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The Realtionship Of A Father And Son In Homer’s Odyssey

1027 words - 4 pages

With time come change, change in the human experience. That fact applies no differently to literature, specifically reflected through reading ancient prose with a modern lens. A relevant example is the relationship of a father and son in Homer’s Odyssey. Through characterization on the surface, this significant relationship appears quite distinct in contrast to such relationships today. However, these quite humane and sentimental relationships are no different than those experienced today—those of a father and son. Quite frankly, what is true of humans in the ancient world is true to humans today, ability to feel such potent emotion, to experience such a significant relationship yields the human need of affection and connection, as reflected with the relationship of the father and the son.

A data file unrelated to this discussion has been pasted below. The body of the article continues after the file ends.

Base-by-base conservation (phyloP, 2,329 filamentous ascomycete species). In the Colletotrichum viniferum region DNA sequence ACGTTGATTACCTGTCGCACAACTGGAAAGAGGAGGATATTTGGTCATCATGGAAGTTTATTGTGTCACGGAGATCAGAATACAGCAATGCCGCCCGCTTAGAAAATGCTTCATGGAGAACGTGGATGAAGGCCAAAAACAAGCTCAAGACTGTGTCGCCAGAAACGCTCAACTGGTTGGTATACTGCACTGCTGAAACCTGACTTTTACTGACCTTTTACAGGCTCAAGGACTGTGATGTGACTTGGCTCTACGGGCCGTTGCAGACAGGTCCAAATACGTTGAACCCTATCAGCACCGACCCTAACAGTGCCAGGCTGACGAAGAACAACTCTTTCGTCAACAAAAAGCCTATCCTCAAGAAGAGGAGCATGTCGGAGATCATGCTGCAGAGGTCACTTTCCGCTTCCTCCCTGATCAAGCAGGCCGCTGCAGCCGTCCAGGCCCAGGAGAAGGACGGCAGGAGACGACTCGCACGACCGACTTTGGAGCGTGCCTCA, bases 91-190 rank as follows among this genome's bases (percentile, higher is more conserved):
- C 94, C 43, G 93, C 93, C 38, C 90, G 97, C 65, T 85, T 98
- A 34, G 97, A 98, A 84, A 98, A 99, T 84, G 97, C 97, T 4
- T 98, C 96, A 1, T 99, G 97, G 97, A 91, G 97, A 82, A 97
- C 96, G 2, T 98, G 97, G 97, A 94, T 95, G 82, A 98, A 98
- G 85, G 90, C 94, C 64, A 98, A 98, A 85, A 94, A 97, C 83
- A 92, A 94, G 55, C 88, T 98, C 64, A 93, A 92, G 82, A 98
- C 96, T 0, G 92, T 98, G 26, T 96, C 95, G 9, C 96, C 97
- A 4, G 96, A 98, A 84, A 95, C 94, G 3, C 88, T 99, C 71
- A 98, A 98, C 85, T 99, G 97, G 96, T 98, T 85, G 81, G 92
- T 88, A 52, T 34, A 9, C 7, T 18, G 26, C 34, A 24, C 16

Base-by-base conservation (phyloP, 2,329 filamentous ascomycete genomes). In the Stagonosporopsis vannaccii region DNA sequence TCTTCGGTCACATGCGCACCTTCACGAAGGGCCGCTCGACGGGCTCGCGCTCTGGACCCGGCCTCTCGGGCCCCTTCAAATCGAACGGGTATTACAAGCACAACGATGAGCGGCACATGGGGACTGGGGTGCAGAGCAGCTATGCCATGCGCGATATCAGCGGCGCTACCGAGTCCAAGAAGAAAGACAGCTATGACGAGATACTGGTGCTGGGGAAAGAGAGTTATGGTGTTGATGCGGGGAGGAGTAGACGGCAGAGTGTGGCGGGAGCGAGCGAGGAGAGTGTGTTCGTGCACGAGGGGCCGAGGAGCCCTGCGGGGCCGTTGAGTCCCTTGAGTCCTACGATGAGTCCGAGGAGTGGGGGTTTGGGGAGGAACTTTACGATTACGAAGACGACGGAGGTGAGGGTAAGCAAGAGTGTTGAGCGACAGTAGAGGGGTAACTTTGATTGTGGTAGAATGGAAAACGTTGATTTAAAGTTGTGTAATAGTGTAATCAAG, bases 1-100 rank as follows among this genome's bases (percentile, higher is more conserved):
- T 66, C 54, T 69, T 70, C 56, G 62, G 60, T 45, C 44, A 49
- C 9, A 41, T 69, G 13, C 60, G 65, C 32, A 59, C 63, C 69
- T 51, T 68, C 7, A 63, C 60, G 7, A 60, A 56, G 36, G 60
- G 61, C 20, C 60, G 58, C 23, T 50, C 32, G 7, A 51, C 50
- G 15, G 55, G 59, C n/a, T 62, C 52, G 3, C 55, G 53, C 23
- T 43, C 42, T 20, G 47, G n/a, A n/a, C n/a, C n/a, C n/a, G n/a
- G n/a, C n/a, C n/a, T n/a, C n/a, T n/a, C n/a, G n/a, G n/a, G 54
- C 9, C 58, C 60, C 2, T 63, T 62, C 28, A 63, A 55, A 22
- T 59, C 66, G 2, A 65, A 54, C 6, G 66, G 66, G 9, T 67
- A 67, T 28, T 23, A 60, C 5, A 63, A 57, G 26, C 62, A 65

When Odysseus reveals himself to his son, Telemachus in book sixteen, the reaction of both characters is extremely humane. This monumental acquaintance is a time of sentiment and emotion for both characters; the foundation a relationship of a father and a son. Both characters really get down on their knees for each other and despite his hubris with the rest of the community, Odysseus breaks down at the sight of his son, “throwing/his arms around this marvel of a father/Telemachus began to weep./ salt tears/rose from the wells of longing in both men,/and cries burst from both” (16, 253-257). Until this monumental point, the reader never sees this side of Odyssues, this emotional and truly down-to-earth side, which is compelled by the bonding of his son, the immediate depth one feels for the other. Being only acquainted to his father by distance, and, quite merely, hearsay, Telemachus feels connected to his dad, but now through his own eyes, he sees the truth of his father, a respectable hero; likewise with Odysseus. Just as in today’s society, the relation of father and son is truly an identity builder. It is a substance filled human relationship which involved much, almost as the modern day phrase “keep it real” suggests, the true emotion, a sense of sanctuary, protection and understanding between the two, almost a notion of equality, recognizing each for his talents, finding respectability thereof. During this bond, Telemachus fills a gap that had lingered in his identity, especially through the foundation of his life, the bleeding gap of not having a father present, to fill that gap, that gap of understanding and companionship. A germane example would be that moment in today’s world that a parentless child, being instilled from place to place, is finally able to call a family his home. It is comparable to that emotional bonding time of that child, who has just been gifted with the ability to make that connection. It is that time of true human emotion that fills not only the moment, but the void, just as experienced by Odysseus and Telemachus. This special bond is so significant, the void thereof can be deemed impossible to fill. The emotion portrayed...

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